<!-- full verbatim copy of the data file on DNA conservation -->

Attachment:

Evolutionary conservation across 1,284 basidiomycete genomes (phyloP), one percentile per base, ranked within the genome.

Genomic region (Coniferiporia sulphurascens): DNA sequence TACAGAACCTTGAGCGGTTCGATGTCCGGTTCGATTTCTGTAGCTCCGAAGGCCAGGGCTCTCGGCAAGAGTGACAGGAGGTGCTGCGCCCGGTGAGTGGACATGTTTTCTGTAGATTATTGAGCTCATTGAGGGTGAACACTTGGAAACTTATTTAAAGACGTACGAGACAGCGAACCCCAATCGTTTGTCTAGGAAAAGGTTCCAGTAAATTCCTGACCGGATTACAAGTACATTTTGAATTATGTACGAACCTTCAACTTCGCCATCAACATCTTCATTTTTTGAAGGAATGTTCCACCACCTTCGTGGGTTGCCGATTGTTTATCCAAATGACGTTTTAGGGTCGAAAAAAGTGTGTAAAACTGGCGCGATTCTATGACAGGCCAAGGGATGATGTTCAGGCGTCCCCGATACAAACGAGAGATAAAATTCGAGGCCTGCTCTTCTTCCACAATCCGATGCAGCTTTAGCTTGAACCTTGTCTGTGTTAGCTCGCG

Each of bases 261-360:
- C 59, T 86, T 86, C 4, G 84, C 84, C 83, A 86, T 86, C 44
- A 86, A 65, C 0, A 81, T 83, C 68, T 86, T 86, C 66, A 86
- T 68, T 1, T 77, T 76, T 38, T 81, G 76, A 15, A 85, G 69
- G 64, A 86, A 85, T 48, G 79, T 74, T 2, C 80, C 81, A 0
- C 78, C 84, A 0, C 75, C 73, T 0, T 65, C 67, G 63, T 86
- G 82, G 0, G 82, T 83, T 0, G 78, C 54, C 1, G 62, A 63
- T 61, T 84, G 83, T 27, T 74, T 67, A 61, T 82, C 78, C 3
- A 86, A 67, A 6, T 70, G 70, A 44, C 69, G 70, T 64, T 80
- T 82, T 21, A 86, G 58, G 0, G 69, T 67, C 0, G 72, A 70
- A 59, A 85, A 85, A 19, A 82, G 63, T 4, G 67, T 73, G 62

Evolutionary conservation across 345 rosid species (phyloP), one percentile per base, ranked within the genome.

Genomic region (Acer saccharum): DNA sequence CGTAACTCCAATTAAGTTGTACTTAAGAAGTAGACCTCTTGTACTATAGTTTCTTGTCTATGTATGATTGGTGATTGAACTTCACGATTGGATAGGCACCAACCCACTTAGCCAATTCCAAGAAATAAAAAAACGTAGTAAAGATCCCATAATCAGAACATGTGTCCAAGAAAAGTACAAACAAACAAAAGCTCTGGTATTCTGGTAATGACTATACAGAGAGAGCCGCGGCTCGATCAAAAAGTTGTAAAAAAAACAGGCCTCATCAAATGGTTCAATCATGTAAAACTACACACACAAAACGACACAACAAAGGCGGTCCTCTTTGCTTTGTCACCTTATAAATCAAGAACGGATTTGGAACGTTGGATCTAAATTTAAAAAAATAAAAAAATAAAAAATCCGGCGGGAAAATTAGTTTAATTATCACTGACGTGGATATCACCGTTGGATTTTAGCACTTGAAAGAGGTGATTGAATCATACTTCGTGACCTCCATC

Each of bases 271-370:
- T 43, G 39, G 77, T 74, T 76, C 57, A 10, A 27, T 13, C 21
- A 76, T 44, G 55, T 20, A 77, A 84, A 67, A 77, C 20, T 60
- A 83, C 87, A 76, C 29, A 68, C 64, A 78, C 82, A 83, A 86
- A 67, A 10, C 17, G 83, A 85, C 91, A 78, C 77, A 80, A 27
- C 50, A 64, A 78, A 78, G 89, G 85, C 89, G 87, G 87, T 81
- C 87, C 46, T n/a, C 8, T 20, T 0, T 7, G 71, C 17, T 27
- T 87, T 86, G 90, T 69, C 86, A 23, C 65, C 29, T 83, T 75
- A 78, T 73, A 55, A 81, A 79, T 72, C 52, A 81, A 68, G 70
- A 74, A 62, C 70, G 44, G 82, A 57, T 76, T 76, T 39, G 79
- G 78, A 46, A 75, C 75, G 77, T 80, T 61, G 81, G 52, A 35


Evolutionary conservation across 1,284 basidiomycete genomes (phyloP), one percentile per base, ranked within the genome.

Genomic region (Coniferiporia sulphurascens): DNA sequence TACAGAACCTTGAGCGGTTCGATGTCCGGTTCGATTTCTGTAGCTCCGAAGGCCAGGGCTCTCGGCAAGAGTGACAGGAGGTGCTGCGCCCGGTGAGTGGACATGTTTTCTGTAGATTATTGAGCTCATTGAGGGTGAACACTTGGAAACTTATTTAAAGACGTACGAGACAGCGAACCCCAATCGTTTGTCTAGGAAAAGGTTCCAGTAAATTCCTGACCGGATTACAAGTACATTTTGAATTATGTACGAACCTTCAACTTCGCCATCAACATCTTCATTTTTTGAAGGAATGTTCCACCACCTTCGTGGGTTGCCGATTGTTTATCCAAATGACGTTTTAGGGTCGAAAAAAGTGTGTAAAACTGGCGCGATTCTATGACAGGCCAAGGGATGATGTTCAGGCGTCCCCGATACAAACGAGAGATAAAATTCGAGGCCTGCTCTTCTTCCACAATCCGATGCAGCTTTAGCTTGAACCTTGTCTGTGTTAGCTCGCG

Each of bases 261-360:
- C 59, T 86, T 86, C 4, G 84, C 84, C 83, A 86, T 86, C 44
- A 86, A 65, C 0, A 81, T 83, C 68, T 86, T 86, C 66, A 86
- T 68, T 1, T 77, T 76, T 38, T 81, G 76, A 15, A 85, G 69
- G 64, A 86, A 85, T 48, G 79, T 74, T 2, C 80, C 81, A 0
- C 78, C 84, A 0, C 75, C 73, T 0, T 65, C 67, G 63, T 86
- G 82, G 0, G 82, T 83, T 0, G 78, C 54, C 1, G 62, A 63
- T 61, T 84, G 83, T 27, T 74, T 67, A 61, T 82, C 78, C 3
- A 86, A 67, A 6, T 70, G 70, A 44, C 69, G 70, T 64, T 80
- T 82, T 21, A 86, G 58, G 0, G 69, T 67, C 0, G 72, A 70
- A 59, A 85, A 85, A 19, A 82, G 63, T 4, G 67, T 73, G 62

Evolutionary conservation across 345 rosid species (phyloP), one percentile per base, ranked within the genome.

Genomic region (Acer saccharum): DNA sequence CGTAACTCCAATTAAGTTGTACTTAAGAAGTAGACCTCTTGTACTATAGTTTCTTGTCTATGTATGATTGGTGATTGAACTTCACGATTGGATAGGCACCAACCCACTTAGCCAATTCCAAGAAATAAAAAAACGTAGTAAAGATCCCATAATCAGAACATGTGTCCAAGAAAAGTACAAACAAACAAAAGCTCTGGTATTCTGGTAATGACTATACAGAGAGAGCCGCGGCTCGATCAAAAAGTTGTAAAAAAAACAGGCCTCATCAAATGGTTCAATCATGTAAAACTACACACACAAAACGACACAACAAAGGCGGTCCTCTTTGCTTTGTCACCTTATAAATCAAGAACGGATTTGGAACGTTGGATCTAAATTTAAAAAAATAAAAAAATAAAAAATCCGGCGGGAAAATTAGTTTAATTATCACTGACGTGGATATCACCGTTGGATTTTAGCACTTGAAAGAGGTGATTGAATCATACTTCGTGACCTCCATC

Each of bases 271-370:
- T 43, G 39, G 77, T 74, T 76, C 57, A 10, A 27, T 13, C 21
- A 76, T 44, G 55, T 20, A 77, A 84, A 67, A 77, C 20, T 60
- A 83, C 87, A 76, C 29, A 68, C 64, A 78, C 82, A 83, A 86
- A 67, A 10, C 17, G 83, A 85, C 91, A 78, C 77, A 80, A 27
- C 50, A 64, A 78, A 78, G 89, G 85, C 89, G 87, G 87, T 81
- C 87, C 46, T n/a, C 8, T 20, T 0, T 7, G 71, C 17, T 27
- T 87, T 86, G 90, T 69, C 86, A 23, C 65, C 29, T 83, T 75
- A 78, T 73, A 55, A 81, A 79, T 72, C 52, A 81, A 68, G 70
- A 74, A 62, C 70, G 44, G 82, A 57, T 76, T 76, T 39, G 79
- G 78, A 46, A 75, C 75, G 77, T 80, T 61, G 81, G 52, A 35